East Sussex County Council are proposing to increase Council Tax by 5.99% or £78 for a typical household.
If agreed, the Council Tax bill for an average Band D household will go up from £1314.36 to £1393.11.
The reports going to the Council’s Cabinet next week argue that the Government is pressing on with its plans for removing its grant to local government. By 2020/21 the Council will be dependent on Council Tax and Business Rates to pay for services.
As funding from central Government reduces, in order to balance the books the County Council intend to make £17 million in savings in 2018/19, and an estimated £30 million across the two following years.
Although lower than the original estimate of £22 million, this year’s savings would bring the total amount saved by the Council since the start of the decade to £130 million – enough money to provide care for 6,500 vulnerable adults or repair 2.6 million potholes.
Asking residents to pay more would not be something we would do lightly, but the additional contribution would help us support the most frail of our growing elderly population and children in care.
Even with the money a Council Tax increase would generate, and the additional efficiency savings we have been able to identify, we have some very tough choices to make to deliver a balanced budget.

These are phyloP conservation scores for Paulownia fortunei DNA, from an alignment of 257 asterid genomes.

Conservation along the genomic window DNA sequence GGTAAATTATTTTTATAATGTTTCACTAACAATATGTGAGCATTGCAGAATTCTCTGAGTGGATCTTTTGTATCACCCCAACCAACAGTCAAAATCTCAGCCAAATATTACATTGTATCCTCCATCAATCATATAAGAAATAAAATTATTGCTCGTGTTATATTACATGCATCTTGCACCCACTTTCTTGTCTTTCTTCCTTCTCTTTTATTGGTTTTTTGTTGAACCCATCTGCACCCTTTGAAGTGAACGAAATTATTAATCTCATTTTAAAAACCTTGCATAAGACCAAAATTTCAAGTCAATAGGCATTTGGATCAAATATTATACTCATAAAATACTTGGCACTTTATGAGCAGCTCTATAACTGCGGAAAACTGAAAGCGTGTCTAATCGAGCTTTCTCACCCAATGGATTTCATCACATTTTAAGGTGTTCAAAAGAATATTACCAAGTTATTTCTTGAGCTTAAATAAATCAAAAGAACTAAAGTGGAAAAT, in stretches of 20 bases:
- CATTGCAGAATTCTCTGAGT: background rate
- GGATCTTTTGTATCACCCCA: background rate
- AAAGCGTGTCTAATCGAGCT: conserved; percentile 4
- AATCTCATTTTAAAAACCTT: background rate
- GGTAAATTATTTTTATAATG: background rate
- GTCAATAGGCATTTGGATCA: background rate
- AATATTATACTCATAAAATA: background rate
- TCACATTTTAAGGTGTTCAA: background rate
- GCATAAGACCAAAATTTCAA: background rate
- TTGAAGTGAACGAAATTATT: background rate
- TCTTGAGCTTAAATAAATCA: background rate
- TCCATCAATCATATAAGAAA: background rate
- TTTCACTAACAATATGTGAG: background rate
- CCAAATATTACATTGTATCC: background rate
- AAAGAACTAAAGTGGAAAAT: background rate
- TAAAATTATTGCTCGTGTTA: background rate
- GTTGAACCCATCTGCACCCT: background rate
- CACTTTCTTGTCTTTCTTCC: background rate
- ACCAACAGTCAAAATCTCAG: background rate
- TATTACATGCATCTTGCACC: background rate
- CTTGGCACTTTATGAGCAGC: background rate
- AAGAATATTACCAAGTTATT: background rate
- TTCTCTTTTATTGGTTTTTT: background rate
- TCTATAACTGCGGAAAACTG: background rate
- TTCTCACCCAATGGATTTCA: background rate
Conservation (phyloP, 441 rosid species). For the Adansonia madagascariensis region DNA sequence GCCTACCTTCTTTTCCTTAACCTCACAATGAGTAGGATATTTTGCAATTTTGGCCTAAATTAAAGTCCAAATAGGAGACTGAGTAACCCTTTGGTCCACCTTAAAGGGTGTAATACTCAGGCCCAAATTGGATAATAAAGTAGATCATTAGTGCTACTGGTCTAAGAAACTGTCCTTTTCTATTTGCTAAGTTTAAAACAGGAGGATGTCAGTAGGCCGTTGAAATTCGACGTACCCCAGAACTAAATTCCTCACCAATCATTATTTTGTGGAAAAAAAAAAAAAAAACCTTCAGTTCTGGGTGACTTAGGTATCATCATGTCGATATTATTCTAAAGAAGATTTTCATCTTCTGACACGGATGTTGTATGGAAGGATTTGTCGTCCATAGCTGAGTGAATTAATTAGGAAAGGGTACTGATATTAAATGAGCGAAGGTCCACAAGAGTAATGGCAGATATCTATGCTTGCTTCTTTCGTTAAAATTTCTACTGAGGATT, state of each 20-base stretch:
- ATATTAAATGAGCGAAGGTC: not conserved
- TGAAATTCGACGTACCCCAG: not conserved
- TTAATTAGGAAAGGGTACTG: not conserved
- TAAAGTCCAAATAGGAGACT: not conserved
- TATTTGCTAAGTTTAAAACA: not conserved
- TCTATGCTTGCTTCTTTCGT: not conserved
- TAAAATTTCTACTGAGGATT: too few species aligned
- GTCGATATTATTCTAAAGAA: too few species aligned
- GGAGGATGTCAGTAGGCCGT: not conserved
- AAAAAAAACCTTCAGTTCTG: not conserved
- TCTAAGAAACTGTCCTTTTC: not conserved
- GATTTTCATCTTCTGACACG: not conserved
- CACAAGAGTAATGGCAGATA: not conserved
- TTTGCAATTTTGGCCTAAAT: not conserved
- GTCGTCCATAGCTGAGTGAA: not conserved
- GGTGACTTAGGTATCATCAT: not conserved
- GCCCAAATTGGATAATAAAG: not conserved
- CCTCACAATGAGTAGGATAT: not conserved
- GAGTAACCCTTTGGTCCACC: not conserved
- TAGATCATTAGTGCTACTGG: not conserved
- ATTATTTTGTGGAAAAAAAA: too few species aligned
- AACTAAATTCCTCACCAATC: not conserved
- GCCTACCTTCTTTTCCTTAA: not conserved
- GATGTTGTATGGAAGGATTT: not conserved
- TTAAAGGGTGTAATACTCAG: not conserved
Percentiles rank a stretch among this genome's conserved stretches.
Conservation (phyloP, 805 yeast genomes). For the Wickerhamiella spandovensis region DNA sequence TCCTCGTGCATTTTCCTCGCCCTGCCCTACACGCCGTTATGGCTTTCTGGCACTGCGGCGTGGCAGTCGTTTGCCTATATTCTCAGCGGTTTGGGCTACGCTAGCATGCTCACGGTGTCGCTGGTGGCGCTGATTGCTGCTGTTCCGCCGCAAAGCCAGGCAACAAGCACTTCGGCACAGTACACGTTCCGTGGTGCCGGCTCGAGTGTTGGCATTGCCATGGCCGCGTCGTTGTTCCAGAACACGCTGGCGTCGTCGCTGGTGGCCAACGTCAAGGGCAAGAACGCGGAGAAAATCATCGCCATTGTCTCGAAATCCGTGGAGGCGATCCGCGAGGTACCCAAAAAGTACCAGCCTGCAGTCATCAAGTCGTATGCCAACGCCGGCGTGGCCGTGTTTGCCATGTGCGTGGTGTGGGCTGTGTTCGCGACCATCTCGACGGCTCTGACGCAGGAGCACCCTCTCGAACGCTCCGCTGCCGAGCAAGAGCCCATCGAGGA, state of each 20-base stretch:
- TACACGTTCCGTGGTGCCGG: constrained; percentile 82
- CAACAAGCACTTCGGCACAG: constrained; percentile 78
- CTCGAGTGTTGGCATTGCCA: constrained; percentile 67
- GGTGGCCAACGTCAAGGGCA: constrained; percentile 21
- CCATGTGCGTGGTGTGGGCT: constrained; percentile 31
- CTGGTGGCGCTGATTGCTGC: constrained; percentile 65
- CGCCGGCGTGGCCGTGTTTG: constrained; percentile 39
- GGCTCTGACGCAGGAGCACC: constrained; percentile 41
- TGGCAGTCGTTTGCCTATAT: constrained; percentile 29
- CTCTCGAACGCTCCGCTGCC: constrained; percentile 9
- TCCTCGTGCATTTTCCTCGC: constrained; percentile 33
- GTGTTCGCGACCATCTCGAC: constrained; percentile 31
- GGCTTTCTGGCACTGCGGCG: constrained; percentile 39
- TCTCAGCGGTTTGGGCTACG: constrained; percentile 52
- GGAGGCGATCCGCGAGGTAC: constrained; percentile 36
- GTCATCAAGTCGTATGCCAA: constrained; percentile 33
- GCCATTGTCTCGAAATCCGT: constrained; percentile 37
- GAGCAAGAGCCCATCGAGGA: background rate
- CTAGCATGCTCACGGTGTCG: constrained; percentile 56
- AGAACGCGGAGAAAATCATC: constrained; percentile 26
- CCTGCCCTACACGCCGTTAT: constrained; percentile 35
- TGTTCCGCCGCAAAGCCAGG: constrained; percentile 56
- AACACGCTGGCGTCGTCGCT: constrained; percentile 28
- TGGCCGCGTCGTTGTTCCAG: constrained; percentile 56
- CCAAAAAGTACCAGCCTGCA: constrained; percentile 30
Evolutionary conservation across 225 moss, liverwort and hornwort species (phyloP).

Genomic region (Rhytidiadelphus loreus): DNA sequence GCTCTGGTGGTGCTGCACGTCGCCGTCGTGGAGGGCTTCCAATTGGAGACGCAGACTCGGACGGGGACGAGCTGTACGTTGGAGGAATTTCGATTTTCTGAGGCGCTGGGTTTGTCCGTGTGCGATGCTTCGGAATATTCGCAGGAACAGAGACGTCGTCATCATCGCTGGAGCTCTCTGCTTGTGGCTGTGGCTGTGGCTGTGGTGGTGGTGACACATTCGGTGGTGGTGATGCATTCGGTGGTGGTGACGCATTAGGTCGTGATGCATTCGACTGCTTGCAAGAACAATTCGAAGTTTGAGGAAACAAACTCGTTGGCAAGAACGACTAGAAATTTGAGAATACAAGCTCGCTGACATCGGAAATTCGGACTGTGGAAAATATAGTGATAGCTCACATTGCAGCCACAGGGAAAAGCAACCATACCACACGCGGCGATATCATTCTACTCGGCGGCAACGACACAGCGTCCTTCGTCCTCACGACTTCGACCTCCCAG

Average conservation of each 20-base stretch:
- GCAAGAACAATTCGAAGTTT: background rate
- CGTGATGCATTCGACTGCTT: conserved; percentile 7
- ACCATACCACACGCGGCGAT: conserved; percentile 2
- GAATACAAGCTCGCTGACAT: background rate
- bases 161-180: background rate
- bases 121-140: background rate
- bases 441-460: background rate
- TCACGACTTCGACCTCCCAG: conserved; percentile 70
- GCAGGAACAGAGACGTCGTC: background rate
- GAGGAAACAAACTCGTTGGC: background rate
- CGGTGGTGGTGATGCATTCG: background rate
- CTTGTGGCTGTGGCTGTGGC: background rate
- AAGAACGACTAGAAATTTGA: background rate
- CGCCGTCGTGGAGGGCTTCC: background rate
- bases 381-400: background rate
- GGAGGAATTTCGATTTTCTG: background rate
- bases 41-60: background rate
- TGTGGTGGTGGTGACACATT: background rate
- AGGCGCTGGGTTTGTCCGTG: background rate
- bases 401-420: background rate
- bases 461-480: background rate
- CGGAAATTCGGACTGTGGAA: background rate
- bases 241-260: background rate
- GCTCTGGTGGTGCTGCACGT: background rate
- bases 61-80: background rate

The proposals Cabinet will be discussing involve changing the way services are delivered and stopping some services altogether, while ensuring support is available for the most vulnerable.
The suggested savings include proposals to:
- Reduce the county’s network of library buildings
- Reduce the number of household waste and recycling sites and introduce charging for some types of non-household waste
- Reduce the range and level of a number of adult social care services
- Reduce support for performance and improvement in schools.
Cllr Elkin added:
Through the course of last year we have attempted to highlight to Government the ongoing challenges the county faces, and we are grateful of the cross-party support our Stand Up for East Sussex campaign received.
While we still face a significant shortfall in funding we will, wherever possible, make savings from back office or support services.
We’ve already reduced the number senior managers at the council by 30 per cent since 2010, and the 2018/19 budget includes proposed savings of £1.4million generated by the sharing of finance, IT and HR functions with other local authorities under the Orbis partnership.
The proposed £371 million budget also includes £99 million of capital investment in the year ahead, including support to provide extra school places and transport improvements for drivers, cyclists and walkers.
Cabinet meets on Tuesday 23rd January, to consider the budget proposals and make recommendations to Full Council. Full Council is expected to make a final decision on the 2018/19 budget on Tuesday 6th February.